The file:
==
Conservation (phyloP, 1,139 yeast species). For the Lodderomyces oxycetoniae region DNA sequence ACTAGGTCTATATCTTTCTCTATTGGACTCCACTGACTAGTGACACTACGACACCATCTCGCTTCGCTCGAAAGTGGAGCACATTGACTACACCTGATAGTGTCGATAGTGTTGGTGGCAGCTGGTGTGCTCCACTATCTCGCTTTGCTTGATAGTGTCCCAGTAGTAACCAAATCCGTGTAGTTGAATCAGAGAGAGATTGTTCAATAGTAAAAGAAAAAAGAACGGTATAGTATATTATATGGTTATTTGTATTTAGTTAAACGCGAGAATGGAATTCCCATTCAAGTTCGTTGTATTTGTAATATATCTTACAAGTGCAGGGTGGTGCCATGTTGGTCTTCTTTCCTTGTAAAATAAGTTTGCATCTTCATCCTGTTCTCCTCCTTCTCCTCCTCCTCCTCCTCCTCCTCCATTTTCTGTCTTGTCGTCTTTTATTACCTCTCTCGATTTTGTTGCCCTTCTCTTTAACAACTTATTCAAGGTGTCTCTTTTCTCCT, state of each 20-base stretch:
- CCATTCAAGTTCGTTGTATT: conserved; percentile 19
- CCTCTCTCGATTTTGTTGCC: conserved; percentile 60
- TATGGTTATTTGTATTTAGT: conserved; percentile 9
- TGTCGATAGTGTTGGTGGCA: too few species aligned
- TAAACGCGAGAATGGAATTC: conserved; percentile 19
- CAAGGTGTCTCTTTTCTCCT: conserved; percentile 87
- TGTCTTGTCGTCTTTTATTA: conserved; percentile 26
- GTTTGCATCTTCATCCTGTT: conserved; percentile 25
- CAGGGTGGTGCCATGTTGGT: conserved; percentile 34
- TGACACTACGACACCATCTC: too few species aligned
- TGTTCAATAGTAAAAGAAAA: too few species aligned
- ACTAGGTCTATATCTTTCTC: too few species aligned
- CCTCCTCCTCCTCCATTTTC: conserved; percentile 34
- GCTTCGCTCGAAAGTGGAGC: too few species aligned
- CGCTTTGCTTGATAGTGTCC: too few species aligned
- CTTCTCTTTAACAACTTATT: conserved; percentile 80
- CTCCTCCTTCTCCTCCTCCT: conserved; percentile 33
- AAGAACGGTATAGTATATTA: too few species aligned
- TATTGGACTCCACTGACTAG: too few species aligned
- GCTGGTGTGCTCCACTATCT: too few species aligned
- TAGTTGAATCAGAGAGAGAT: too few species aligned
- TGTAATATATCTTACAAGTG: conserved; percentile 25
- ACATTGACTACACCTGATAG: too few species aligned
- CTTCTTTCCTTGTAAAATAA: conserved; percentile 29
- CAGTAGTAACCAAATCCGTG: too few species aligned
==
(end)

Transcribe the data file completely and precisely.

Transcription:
Conservation (phyloP, 1,139 yeast species). For the Lodderomyces oxycetoniae region DNA sequence ACTAGGTCTATATCTTTCTCTATTGGACTCCACTGACTAGTGACACTACGACACCATCTCGCTTCGCTCGAAAGTGGAGCACATTGACTACACCTGATAGTGTCGATAGTGTTGGTGGCAGCTGGTGTGCTCCACTATCTCGCTTTGCTTGATAGTGTCCCAGTAGTAACCAAATCCGTGTAGTTGAATCAGAGAGAGATTGTTCAATAGTAAAAGAAAAAAGAACGGTATAGTATATTATATGGTTATTTGTATTTAGTTAAACGCGAGAATGGAATTCCCATTCAAGTTCGTTGTATTTGTAATATATCTTACAAGTGCAGGGTGGTGCCATGTTGGTCTTCTTTCCTTGTAAAATAAGTTTGCATCTTCATCCTGTTCTCCTCCTTCTCCTCCTCCTCCTCCTCCTCCTCCATTTTCTGTCTTGTCGTCTTTTATTACCTCTCTCGATTTTGTTGCCCTTCTCTTTAACAACTTATTCAAGGTGTCTCTTTTCTCCT, state of each 20-base stretch:
- CCATTCAAGTTCGTTGTATT: conserved; percentile 19
- CCTCTCTCGATTTTGTTGCC: conserved; percentile 60
- TATGGTTATTTGTATTTAGT: conserved; percentile 9
- TGTCGATAGTGTTGGTGGCA: too few species aligned
- TAAACGCGAGAATGGAATTC: conserved; percentile 19
- CAAGGTGTCTCTTTTCTCCT: conserved; percentile 87
- TGTCTTGTCGTCTTTTATTA: conserved; percentile 26
- GTTTGCATCTTCATCCTGTT: conserved; percentile 25
- CAGGGTGGTGCCATGTTGGT: conserved; percentile 34
- TGACACTACGACACCATCTC: too few species aligned
- TGTTCAATAGTAAAAGAAAA: too few species aligned
- ACTAGGTCTATATCTTTCTC: too few species aligned
- CCTCCTCCTCCTCCATTTTC: conserved; percentile 34
- GCTTCGCTCGAAAGTGGAGC: too few species aligned
- CGCTTTGCTTGATAGTGTCC: too few species aligned
- CTTCTCTTTAACAACTTATT: conserved; percentile 80
- CTCCTCCTTCTCCTCCTCCT: conserved; percentile 33
- AAGAACGGTATAGTATATTA: too few species aligned
- TATTGGACTCCACTGACTAG: too few species aligned
- GCTGGTGTGCTCCACTATCT: too few species aligned
- TAGTTGAATCAGAGAGAGAT: too few species aligned
- TGTAATATATCTTACAAGTG: conserved; percentile 25
- ACATTGACTACACCTGATAG: too few species aligned
- CTTCTTTCCTTGTAAAATAA: conserved; percentile 29
- CAGTAGTAACCAAATCCGTG: too few species aligned